Florida Democrats are bracing for 'culture wars' as they lay out their legislative priorities
Outnumbered by Republicans and bracing for conflicts over what they call “culture war” issues, Florida House Democrats laid out some of their top priorities Monday on the eve of the 2022 legislative session.
“What we can expect from Republicans in this session will be culture wars that distract us from the real issues at hand,” Rep. Fentrice Driskell, D-Tampa, said during a news conference.
Driskell, who is policy chairwoman for the House Democratic Caucus, said Democrats will aim to focus on “pocketbook issues that people care about the most.”
“Property-insurance rates, they’re too high,” Driskell said, as an example. “I hear that everywhere I go in my district. People are concerned with property insurance rates. The Republicans have run that into the ground, and they need to own that failure “
Lawmakers are expected to consider making changes to the property-insurance system during the 60-day session, after having tried in recent years to address issues such as curbing litigation over insurance claims.
The session will formally kick off Tuesday with Republican Gov. Ron DeSantis' annual State of the State address. DeSantis has traveled the state in recent weeks releasing a series of proposals that will play a large role in setting the agenda for the session.
One of the issues Driskell labeled a distraction is a priority of DeSantis to cement in law a ban on teaching critical race theory in public schools. Critical race theory, which many Democrats argue is not taught in Florida classrooms, is based on a premise that racism is embedded in American institutions.
“I’m very concerned, I think our caucus is very concerned, about the governor’s recent pivot to making teachers some sort of boogeyman in his crusade to become the presidential nominee,” Driskell said, referring to widespread speculation that DeSantis could run for president in 2024.
Rep. Ramon Alexander, a Tallahassee Democrat who will become the party’s House leader after the November elections, said proposing such a law about critical race theory strengthens the argument for teaching about institutional racism.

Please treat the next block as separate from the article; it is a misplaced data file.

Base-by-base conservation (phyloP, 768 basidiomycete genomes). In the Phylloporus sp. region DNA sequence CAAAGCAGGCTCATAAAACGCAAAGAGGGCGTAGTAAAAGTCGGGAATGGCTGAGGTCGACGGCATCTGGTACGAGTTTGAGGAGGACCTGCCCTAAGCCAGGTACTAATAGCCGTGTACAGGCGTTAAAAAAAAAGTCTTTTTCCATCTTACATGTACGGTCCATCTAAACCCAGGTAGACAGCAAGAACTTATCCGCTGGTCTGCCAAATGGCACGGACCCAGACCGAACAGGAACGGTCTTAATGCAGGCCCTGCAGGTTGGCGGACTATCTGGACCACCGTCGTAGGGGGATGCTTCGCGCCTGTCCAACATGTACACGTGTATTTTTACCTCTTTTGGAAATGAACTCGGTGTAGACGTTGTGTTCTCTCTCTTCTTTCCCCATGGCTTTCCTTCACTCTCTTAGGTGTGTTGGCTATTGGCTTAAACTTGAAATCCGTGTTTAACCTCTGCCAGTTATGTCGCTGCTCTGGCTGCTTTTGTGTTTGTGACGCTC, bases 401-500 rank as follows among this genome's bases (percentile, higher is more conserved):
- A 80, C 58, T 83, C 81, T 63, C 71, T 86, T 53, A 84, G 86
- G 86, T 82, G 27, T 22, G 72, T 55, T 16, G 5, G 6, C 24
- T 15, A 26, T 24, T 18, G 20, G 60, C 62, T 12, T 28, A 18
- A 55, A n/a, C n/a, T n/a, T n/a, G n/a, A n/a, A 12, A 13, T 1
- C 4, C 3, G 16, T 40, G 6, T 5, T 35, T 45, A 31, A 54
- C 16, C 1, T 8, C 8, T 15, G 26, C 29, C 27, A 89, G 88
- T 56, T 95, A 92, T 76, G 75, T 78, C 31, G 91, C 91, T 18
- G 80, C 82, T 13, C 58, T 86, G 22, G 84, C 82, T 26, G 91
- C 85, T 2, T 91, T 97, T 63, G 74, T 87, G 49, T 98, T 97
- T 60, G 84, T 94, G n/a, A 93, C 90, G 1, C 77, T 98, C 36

“The mere fact that an institution could utilize laws to stop the truth from being told is a justification that we still have structural and institutional racism in America. So, we’re going to focus on making sure that our teachers and our public school system have the resources that they need,” Alexander said.
Democrats also are taking aim at another DeSantis proposal aimed at creating a state office that would investigate election-related crimes.
Echoing many Democrats’ criticisms after Republican lawmakers passed a controversial elections bill last year, Rep. Tracie Davis, D-Jacksonville, said the governor seeking further changes is “political theater” — particularly because the 2020 elections were run smoothly in the state.
“These so-called election investigators are unnecessary, and will be costly to Floridians. And (it’s) a big change to the way these investigations have already been done in the past. We already have state attorneys who investigate crimes like this, but Gov. DeSantis wants to take the authority away from the locals and give it to Tallahassee,” Davis said.
Affordable housing, abortion access and immigration policy are other issues that Democrats say will be priorities as they seek to bill themselves as the party of everyday Floridians, while trying to prevent losing key House and Senate seats in the 2022 elections. The session will include redrawing all House, Senate and congressional districts.
“All Floridians, regardless of your background, your ethnicity or your creed all have a seat at the table,” Alexander said. “We should not be alienating people and finding so-called boogeymen to distract us from reality. We want to focus on issues that help all Floridians.”
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